Guide for Criminal Cases

The complexities of a criminal case may overwhelm someone unfamiliar with the system. Here’s a PDF  of my pamphlet  which explains generally the parts of a trial and the processes leading up to trial. 12916-outside and 12916-inside

Plea Offers

When a plea offer is made by the State, the defense attorney must present that offer to the client. Offers are not controlled by the defense attorney. At times, clients begin to feel like their attorney isn’t working for the client because the offer is so harsh. Understand that your attorney advocates for your side.Continue reading “Plea Offers”

Mistrial – Hung Jury

During jury deliberations in a criminal jury trial, a jury must reach a unanimous verdict. All the jurors- 12 for felonies or 6 for misdemeanors- must agree about whether the defendant is guilty or not guilty. If after some period of time the jury cannot decide on a verdict, the judge may declare a mistrial.Continue reading “Mistrial – Hung Jury”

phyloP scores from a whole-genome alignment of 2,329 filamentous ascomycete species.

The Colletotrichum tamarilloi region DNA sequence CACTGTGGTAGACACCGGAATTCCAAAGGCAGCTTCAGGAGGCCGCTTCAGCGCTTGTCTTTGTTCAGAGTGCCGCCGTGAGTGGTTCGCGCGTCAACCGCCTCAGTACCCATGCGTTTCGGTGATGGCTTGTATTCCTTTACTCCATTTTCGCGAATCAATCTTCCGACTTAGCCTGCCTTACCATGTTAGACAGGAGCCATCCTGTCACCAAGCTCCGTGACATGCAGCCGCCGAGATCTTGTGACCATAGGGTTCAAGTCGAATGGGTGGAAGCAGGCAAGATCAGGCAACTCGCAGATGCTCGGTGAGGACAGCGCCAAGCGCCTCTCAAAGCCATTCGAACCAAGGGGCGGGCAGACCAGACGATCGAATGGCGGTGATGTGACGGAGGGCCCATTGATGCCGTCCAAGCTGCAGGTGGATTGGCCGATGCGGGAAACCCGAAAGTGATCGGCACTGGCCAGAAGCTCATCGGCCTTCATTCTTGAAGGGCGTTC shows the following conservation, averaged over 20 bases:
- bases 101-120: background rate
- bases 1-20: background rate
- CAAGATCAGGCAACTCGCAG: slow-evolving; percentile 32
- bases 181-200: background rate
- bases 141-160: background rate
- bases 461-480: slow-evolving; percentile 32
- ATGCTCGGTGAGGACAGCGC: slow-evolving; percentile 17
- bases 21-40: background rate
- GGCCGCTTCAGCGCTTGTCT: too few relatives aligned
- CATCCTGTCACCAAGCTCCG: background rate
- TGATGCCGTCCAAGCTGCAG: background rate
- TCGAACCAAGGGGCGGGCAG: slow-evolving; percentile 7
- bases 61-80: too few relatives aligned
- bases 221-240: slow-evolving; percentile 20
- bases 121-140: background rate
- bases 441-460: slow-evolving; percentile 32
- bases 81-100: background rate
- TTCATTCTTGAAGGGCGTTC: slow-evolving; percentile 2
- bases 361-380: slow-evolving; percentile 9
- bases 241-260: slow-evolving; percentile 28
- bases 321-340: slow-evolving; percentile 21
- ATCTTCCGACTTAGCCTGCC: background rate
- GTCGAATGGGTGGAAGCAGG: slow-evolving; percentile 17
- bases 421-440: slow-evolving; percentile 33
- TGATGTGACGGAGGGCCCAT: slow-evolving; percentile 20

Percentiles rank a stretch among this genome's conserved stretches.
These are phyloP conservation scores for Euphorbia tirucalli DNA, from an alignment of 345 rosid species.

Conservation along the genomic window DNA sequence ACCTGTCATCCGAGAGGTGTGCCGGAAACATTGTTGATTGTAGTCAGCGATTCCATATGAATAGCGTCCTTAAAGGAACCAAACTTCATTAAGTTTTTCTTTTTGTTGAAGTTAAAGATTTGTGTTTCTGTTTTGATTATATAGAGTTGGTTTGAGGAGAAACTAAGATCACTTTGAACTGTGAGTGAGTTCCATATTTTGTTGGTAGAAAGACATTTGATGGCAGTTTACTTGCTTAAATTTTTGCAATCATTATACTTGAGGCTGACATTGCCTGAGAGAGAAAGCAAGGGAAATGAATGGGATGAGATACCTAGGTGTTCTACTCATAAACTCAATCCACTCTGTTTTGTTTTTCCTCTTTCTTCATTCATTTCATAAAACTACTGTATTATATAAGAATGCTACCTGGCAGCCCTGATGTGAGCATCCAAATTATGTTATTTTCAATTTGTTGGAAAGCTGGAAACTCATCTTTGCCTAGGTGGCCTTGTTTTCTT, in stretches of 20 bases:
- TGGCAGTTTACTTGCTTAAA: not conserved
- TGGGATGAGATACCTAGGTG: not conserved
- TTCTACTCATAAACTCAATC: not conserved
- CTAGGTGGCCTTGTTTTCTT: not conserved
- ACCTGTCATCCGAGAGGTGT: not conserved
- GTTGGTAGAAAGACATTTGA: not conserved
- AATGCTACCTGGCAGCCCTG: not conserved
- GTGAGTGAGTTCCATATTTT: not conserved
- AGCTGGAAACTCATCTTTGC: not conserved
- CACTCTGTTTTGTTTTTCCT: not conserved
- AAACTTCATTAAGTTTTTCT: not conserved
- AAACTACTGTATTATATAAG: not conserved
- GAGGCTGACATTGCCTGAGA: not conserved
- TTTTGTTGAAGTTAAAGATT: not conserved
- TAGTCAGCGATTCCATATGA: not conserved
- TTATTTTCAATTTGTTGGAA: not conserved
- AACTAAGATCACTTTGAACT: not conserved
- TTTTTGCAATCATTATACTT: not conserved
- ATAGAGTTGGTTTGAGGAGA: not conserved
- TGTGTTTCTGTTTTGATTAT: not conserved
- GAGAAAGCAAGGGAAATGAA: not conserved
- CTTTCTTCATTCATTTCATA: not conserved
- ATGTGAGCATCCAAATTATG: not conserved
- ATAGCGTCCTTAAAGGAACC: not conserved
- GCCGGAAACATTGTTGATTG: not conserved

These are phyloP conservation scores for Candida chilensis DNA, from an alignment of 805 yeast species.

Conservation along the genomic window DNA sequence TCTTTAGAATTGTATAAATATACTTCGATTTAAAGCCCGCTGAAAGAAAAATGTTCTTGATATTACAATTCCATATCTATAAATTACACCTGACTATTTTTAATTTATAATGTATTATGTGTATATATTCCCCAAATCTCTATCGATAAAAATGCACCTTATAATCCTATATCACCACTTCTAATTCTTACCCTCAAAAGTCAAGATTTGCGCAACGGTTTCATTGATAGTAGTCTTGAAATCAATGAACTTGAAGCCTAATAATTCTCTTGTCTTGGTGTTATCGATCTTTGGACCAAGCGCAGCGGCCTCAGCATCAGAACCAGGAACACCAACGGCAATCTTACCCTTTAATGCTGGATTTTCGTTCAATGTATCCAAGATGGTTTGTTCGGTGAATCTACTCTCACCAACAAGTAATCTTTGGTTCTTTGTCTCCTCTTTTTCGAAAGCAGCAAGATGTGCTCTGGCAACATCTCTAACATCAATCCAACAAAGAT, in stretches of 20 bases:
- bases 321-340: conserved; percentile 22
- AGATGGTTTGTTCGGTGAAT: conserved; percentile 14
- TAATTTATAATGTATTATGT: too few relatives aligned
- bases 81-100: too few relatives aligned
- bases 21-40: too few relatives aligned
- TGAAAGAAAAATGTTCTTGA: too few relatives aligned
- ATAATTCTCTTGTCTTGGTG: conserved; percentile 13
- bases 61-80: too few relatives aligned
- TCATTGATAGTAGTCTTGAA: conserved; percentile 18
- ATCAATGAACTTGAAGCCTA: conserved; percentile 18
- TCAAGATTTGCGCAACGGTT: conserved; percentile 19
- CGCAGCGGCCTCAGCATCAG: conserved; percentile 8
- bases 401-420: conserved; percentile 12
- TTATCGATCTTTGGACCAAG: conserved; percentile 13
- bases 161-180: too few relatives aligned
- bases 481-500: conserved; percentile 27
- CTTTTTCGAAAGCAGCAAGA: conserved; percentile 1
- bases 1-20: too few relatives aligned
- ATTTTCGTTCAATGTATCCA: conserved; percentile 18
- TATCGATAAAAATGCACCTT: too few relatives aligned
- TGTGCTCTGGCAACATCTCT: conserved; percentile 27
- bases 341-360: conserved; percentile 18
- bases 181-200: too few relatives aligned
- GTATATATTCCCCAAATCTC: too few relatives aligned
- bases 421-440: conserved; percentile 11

Choosing a Jury Trial

Every person charged with a crime in the United State has a right to a jury trial. Clients decide from time to time that a trial is necessary. In those instances, when the prosecutor would not bend and the balance to obtain a dismissal or reach a negotiated plea never shifted, we have a jury trial.Continue reading “Choosing a Jury Trial”

Negotiation

The week of February 8, 2016, Nancee Tomlinson spent the week advocating for a 17 year old who was charged with murder. Ed Tolley and Nancee Tomlinson resolved the cases for their clients to Aggravated Assault pleas. Both young men were charged with Malice Murder and Felony Murder, both of which carry a life sentenceContinue reading “Negotiation”

Picking a Jury

The first aspect of a jury trial is selecting a jury. Which 6 or 12 people will hear the case and decide whether a person is guilty or not guilty? The phrase, “picking a jury” misrepresents what happens in jury selection. Also known as voir dire, a French phrase which means “telling the truth,” jury selection thrives on direct discussion between potential jurors and counsel for the parties. Potential jurors provide basic information, usually by answers to a written questionnaire: name, area of the community one lives in, profession,Continue reading “Picking a Jury”